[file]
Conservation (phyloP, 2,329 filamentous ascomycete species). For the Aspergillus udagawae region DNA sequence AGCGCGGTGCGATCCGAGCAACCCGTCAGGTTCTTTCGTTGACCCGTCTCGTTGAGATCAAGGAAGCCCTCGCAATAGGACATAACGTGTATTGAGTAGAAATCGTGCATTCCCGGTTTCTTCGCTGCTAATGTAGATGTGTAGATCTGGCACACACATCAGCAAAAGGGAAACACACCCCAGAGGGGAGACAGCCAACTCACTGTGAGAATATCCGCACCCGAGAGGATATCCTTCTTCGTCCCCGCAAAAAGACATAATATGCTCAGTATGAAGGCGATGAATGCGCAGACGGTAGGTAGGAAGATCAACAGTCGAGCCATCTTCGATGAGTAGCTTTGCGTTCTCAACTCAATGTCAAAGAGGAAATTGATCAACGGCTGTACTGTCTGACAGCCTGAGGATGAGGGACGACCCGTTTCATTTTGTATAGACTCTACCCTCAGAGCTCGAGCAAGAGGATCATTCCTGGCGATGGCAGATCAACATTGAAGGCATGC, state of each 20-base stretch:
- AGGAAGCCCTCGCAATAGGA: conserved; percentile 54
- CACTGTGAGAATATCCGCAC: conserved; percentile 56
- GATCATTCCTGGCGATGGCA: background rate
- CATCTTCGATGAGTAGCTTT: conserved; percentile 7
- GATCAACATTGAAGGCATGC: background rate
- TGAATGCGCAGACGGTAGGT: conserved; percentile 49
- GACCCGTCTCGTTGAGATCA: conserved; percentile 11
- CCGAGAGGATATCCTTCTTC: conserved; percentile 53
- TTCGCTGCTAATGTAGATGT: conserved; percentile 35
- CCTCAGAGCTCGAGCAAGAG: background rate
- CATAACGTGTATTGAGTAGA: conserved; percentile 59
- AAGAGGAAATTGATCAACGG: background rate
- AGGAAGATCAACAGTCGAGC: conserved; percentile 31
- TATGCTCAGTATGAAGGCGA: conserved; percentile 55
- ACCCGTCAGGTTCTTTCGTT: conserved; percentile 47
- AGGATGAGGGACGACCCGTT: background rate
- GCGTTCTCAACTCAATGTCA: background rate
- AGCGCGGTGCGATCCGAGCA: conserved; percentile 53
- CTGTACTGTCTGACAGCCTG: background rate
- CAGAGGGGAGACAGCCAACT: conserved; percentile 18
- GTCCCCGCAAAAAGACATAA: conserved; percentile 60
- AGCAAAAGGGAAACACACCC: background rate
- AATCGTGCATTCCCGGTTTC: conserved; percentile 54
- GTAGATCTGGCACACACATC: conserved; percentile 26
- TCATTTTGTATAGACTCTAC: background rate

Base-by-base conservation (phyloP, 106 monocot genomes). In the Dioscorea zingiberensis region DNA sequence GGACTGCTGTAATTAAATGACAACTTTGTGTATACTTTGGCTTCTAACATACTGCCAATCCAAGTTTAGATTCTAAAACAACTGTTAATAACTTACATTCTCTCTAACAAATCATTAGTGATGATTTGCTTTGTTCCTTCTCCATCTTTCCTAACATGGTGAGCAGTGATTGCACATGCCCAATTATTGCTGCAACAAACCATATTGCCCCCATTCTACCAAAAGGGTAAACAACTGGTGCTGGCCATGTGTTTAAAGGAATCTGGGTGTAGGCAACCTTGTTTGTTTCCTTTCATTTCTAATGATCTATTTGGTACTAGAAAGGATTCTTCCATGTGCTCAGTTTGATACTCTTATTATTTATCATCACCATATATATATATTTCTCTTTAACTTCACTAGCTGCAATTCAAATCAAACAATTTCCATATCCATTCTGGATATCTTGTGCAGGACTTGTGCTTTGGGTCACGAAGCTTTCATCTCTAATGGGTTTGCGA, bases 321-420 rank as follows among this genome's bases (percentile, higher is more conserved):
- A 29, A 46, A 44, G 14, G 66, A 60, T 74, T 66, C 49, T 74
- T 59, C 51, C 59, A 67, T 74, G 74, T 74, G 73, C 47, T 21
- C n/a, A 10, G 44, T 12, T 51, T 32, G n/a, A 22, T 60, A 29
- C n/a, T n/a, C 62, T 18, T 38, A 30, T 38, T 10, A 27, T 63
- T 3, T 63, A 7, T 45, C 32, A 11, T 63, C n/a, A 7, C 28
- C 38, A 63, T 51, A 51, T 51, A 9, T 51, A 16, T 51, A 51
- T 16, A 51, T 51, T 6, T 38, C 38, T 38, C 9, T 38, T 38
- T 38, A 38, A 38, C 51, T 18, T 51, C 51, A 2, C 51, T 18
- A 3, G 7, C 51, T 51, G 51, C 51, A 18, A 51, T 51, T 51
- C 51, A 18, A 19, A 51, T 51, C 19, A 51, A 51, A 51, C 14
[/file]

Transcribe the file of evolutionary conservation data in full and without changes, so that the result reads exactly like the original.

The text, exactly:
Conservation (phyloP, 2,329 filamentous ascomycete species). For the Aspergillus udagawae region DNA sequence AGCGCGGTGCGATCCGAGCAACCCGTCAGGTTCTTTCGTTGACCCGTCTCGTTGAGATCAAGGAAGCCCTCGCAATAGGACATAACGTGTATTGAGTAGAAATCGTGCATTCCCGGTTTCTTCGCTGCTAATGTAGATGTGTAGATCTGGCACACACATCAGCAAAAGGGAAACACACCCCAGAGGGGAGACAGCCAACTCACTGTGAGAATATCCGCACCCGAGAGGATATCCTTCTTCGTCCCCGCAAAAAGACATAATATGCTCAGTATGAAGGCGATGAATGCGCAGACGGTAGGTAGGAAGATCAACAGTCGAGCCATCTTCGATGAGTAGCTTTGCGTTCTCAACTCAATGTCAAAGAGGAAATTGATCAACGGCTGTACTGTCTGACAGCCTGAGGATGAGGGACGACCCGTTTCATTTTGTATAGACTCTACCCTCAGAGCTCGAGCAAGAGGATCATTCCTGGCGATGGCAGATCAACATTGAAGGCATGC, state of each 20-base stretch:
- AGGAAGCCCTCGCAATAGGA: conserved; percentile 54
- CACTGTGAGAATATCCGCAC: conserved; percentile 56
- GATCATTCCTGGCGATGGCA: background rate
- CATCTTCGATGAGTAGCTTT: conserved; percentile 7
- GATCAACATTGAAGGCATGC: background rate
- TGAATGCGCAGACGGTAGGT: conserved; percentile 49
- GACCCGTCTCGTTGAGATCA: conserved; percentile 11
- CCGAGAGGATATCCTTCTTC: conserved; percentile 53
- TTCGCTGCTAATGTAGATGT: conserved; percentile 35
- CCTCAGAGCTCGAGCAAGAG: background rate
- CATAACGTGTATTGAGTAGA: conserved; percentile 59
- AAGAGGAAATTGATCAACGG: background rate
- AGGAAGATCAACAGTCGAGC: conserved; percentile 31
- TATGCTCAGTATGAAGGCGA: conserved; percentile 55
- ACCCGTCAGGTTCTTTCGTT: conserved; percentile 47
- AGGATGAGGGACGACCCGTT: background rate
- GCGTTCTCAACTCAATGTCA: background rate
- AGCGCGGTGCGATCCGAGCA: conserved; percentile 53
- CTGTACTGTCTGACAGCCTG: background rate
- CAGAGGGGAGACAGCCAACT: conserved; percentile 18
- GTCCCCGCAAAAAGACATAA: conserved; percentile 60
- AGCAAAAGGGAAACACACCC: background rate
- AATCGTGCATTCCCGGTTTC: conserved; percentile 54
- GTAGATCTGGCACACACATC: conserved; percentile 26
- TCATTTTGTATAGACTCTAC: background rate

Base-by-base conservation (phyloP, 106 monocot genomes). In the Dioscorea zingiberensis region DNA sequence GGACTGCTGTAATTAAATGACAACTTTGTGTATACTTTGGCTTCTAACATACTGCCAATCCAAGTTTAGATTCTAAAACAACTGTTAATAACTTACATTCTCTCTAACAAATCATTAGTGATGATTTGCTTTGTTCCTTCTCCATCTTTCCTAACATGGTGAGCAGTGATTGCACATGCCCAATTATTGCTGCAACAAACCATATTGCCCCCATTCTACCAAAAGGGTAAACAACTGGTGCTGGCCATGTGTTTAAAGGAATCTGGGTGTAGGCAACCTTGTTTGTTTCCTTTCATTTCTAATGATCTATTTGGTACTAGAAAGGATTCTTCCATGTGCTCAGTTTGATACTCTTATTATTTATCATCACCATATATATATATTTCTCTTTAACTTCACTAGCTGCAATTCAAATCAAACAATTTCCATATCCATTCTGGATATCTTGTGCAGGACTTGTGCTTTGGGTCACGAAGCTTTCATCTCTAATGGGTTTGCGA, bases 321-420 rank as follows among this genome's bases (percentile, higher is more conserved):
- A 29, A 46, A 44, G 14, G 66, A 60, T 74, T 66, C 49, T 74
- T 59, C 51, C 59, A 67, T 74, G 74, T 74, G 73, C 47, T 21
- C n/a, A 10, G 44, T 12, T 51, T 32, G n/a, A 22, T 60, A 29
- C n/a, T n/a, C 62, T 18, T 38, A 30, T 38, T 10, A 27, T 63
- T 3, T 63, A 7, T 45, C 32, A 11, T 63, C n/a, A 7, C 28
- C 38, A 63, T 51, A 51, T 51, A 9, T 51, A 16, T 51, A 51
- T 16, A 51, T 51, T 6, T 38, C 38, T 38, C 9, T 38, T 38
- T 38, A 38, A 38, C 51, T 18, T 51, C 51, A 2, C 51, T 18
- A 3, G 7, C 51, T 51, G 51, C 51, A 18, A 51, T 51, T 51
- C 51, A 18, A 19, A 51, T 51, C 19, A 51, A 51, A 51, C 14